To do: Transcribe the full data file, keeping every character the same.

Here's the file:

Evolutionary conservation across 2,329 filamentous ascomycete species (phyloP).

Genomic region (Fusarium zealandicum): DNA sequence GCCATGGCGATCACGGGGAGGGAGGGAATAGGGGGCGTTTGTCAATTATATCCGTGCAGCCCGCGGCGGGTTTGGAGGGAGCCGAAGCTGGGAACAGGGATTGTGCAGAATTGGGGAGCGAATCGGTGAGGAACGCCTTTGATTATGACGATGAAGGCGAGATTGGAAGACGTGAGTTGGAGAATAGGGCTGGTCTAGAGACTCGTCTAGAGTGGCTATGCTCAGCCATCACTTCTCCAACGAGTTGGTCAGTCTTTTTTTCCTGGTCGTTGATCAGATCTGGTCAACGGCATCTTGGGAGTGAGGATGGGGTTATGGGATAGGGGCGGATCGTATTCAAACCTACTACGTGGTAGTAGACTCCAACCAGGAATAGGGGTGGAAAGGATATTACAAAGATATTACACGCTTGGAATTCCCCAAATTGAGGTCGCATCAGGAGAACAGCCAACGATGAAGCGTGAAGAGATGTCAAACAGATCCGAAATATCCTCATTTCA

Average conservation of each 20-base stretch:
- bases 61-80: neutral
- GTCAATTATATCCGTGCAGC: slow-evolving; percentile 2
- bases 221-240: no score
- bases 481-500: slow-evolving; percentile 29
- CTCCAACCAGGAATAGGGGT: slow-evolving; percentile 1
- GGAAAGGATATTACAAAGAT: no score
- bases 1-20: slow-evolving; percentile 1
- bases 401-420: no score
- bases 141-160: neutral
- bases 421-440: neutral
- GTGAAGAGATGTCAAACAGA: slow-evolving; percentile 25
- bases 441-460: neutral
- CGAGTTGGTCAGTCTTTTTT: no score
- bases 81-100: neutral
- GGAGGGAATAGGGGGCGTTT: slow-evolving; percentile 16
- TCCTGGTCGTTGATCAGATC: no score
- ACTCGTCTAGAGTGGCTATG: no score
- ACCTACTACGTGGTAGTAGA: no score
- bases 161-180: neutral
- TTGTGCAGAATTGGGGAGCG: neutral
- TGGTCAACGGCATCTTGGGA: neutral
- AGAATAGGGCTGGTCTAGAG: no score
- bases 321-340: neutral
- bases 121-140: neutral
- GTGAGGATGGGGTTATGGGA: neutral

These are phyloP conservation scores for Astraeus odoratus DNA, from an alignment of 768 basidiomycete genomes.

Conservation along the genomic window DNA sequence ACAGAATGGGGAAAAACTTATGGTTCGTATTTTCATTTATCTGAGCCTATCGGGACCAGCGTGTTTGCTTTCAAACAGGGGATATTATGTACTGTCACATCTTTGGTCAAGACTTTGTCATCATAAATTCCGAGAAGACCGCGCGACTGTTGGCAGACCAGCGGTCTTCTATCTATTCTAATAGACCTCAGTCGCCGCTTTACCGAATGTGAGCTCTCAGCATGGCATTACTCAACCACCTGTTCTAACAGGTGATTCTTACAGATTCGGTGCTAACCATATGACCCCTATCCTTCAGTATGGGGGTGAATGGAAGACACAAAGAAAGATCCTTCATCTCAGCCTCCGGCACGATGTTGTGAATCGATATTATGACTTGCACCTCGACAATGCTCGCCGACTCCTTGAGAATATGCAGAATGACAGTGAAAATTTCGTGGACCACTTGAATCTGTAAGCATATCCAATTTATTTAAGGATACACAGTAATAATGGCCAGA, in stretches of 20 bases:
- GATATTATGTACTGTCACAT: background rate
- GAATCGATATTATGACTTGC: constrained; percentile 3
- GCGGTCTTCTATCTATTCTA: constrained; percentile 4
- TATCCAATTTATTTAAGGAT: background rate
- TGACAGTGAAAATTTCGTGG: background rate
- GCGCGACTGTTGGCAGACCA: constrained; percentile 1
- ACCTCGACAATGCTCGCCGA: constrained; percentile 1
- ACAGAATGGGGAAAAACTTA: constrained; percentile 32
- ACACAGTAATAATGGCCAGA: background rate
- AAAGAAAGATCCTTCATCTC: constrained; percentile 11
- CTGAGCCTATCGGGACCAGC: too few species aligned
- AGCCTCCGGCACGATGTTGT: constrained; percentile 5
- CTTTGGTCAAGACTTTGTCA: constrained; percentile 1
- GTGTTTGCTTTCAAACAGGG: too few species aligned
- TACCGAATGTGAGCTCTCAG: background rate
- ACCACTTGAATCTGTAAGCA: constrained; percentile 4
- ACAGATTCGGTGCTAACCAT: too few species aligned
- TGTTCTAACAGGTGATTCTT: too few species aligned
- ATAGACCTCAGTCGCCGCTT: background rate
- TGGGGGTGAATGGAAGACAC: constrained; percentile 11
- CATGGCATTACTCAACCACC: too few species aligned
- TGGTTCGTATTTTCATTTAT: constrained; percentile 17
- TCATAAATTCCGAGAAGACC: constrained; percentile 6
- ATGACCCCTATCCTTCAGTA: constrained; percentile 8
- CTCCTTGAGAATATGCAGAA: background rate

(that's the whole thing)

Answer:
Evolutionary conservation across 2,329 filamentous ascomycete species (phyloP).

Genomic region (Fusarium zealandicum): DNA sequence GCCATGGCGATCACGGGGAGGGAGGGAATAGGGGGCGTTTGTCAATTATATCCGTGCAGCCCGCGGCGGGTTTGGAGGGAGCCGAAGCTGGGAACAGGGATTGTGCAGAATTGGGGAGCGAATCGGTGAGGAACGCCTTTGATTATGACGATGAAGGCGAGATTGGAAGACGTGAGTTGGAGAATAGGGCTGGTCTAGAGACTCGTCTAGAGTGGCTATGCTCAGCCATCACTTCTCCAACGAGTTGGTCAGTCTTTTTTTCCTGGTCGTTGATCAGATCTGGTCAACGGCATCTTGGGAGTGAGGATGGGGTTATGGGATAGGGGCGGATCGTATTCAAACCTACTACGTGGTAGTAGACTCCAACCAGGAATAGGGGTGGAAAGGATATTACAAAGATATTACACGCTTGGAATTCCCCAAATTGAGGTCGCATCAGGAGAACAGCCAACGATGAAGCGTGAAGAGATGTCAAACAGATCCGAAATATCCTCATTTCA

Average conservation of each 20-base stretch:
- bases 61-80: neutral
- GTCAATTATATCCGTGCAGC: slow-evolving; percentile 2
- bases 221-240: no score
- bases 481-500: slow-evolving; percentile 29
- CTCCAACCAGGAATAGGGGT: slow-evolving; percentile 1
- GGAAAGGATATTACAAAGAT: no score
- bases 1-20: slow-evolving; percentile 1
- bases 401-420: no score
- bases 141-160: neutral
- bases 421-440: neutral
- GTGAAGAGATGTCAAACAGA: slow-evolving; percentile 25
- bases 441-460: neutral
- CGAGTTGGTCAGTCTTTTTT: no score
- bases 81-100: neutral
- GGAGGGAATAGGGGGCGTTT: slow-evolving; percentile 16
- TCCTGGTCGTTGATCAGATC: no score
- ACTCGTCTAGAGTGGCTATG: no score
- ACCTACTACGTGGTAGTAGA: no score
- bases 161-180: neutral
- TTGTGCAGAATTGGGGAGCG: neutral
- TGGTCAACGGCATCTTGGGA: neutral
- AGAATAGGGCTGGTCTAGAG: no score
- bases 321-340: neutral
- bases 121-140: neutral
- GTGAGGATGGGGTTATGGGA: neutral

These are phyloP conservation scores for Astraeus odoratus DNA, from an alignment of 768 basidiomycete genomes.

Conservation along the genomic window DNA sequence ACAGAATGGGGAAAAACTTATGGTTCGTATTTTCATTTATCTGAGCCTATCGGGACCAGCGTGTTTGCTTTCAAACAGGGGATATTATGTACTGTCACATCTTTGGTCAAGACTTTGTCATCATAAATTCCGAGAAGACCGCGCGACTGTTGGCAGACCAGCGGTCTTCTATCTATTCTAATAGACCTCAGTCGCCGCTTTACCGAATGTGAGCTCTCAGCATGGCATTACTCAACCACCTGTTCTAACAGGTGATTCTTACAGATTCGGTGCTAACCATATGACCCCTATCCTTCAGTATGGGGGTGAATGGAAGACACAAAGAAAGATCCTTCATCTCAGCCTCCGGCACGATGTTGTGAATCGATATTATGACTTGCACCTCGACAATGCTCGCCGACTCCTTGAGAATATGCAGAATGACAGTGAAAATTTCGTGGACCACTTGAATCTGTAAGCATATCCAATTTATTTAAGGATACACAGTAATAATGGCCAGA, in stretches of 20 bases:
- GATATTATGTACTGTCACAT: background rate
- GAATCGATATTATGACTTGC: constrained; percentile 3
- GCGGTCTTCTATCTATTCTA: constrained; percentile 4
- TATCCAATTTATTTAAGGAT: background rate
- TGACAGTGAAAATTTCGTGG: background rate
- GCGCGACTGTTGGCAGACCA: constrained; percentile 1
- ACCTCGACAATGCTCGCCGA: constrained; percentile 1
- ACAGAATGGGGAAAAACTTA: constrained; percentile 32
- ACACAGTAATAATGGCCAGA: background rate
- AAAGAAAGATCCTTCATCTC: constrained; percentile 11
- CTGAGCCTATCGGGACCAGC: too few species aligned
- AGCCTCCGGCACGATGTTGT: constrained; percentile 5
- CTTTGGTCAAGACTTTGTCA: constrained; percentile 1
- GTGTTTGCTTTCAAACAGGG: too few species aligned
- TACCGAATGTGAGCTCTCAG: background rate
- ACCACTTGAATCTGTAAGCA: constrained; percentile 4
- ACAGATTCGGTGCTAACCAT: too few species aligned
- TGTTCTAACAGGTGATTCTT: too few species aligned
- ATAGACCTCAGTCGCCGCTT: background rate
- TGGGGGTGAATGGAAGACAC: constrained; percentile 11
- CATGGCATTACTCAACCACC: too few species aligned
- TGGTTCGTATTTTCATTTAT: constrained; percentile 17
- TCATAAATTCCGAGAAGACC: constrained; percentile 6
- ATGACCCCTATCCTTCAGTA: constrained; percentile 8
- CTCCTTGAGAATATGCAGAA: background rate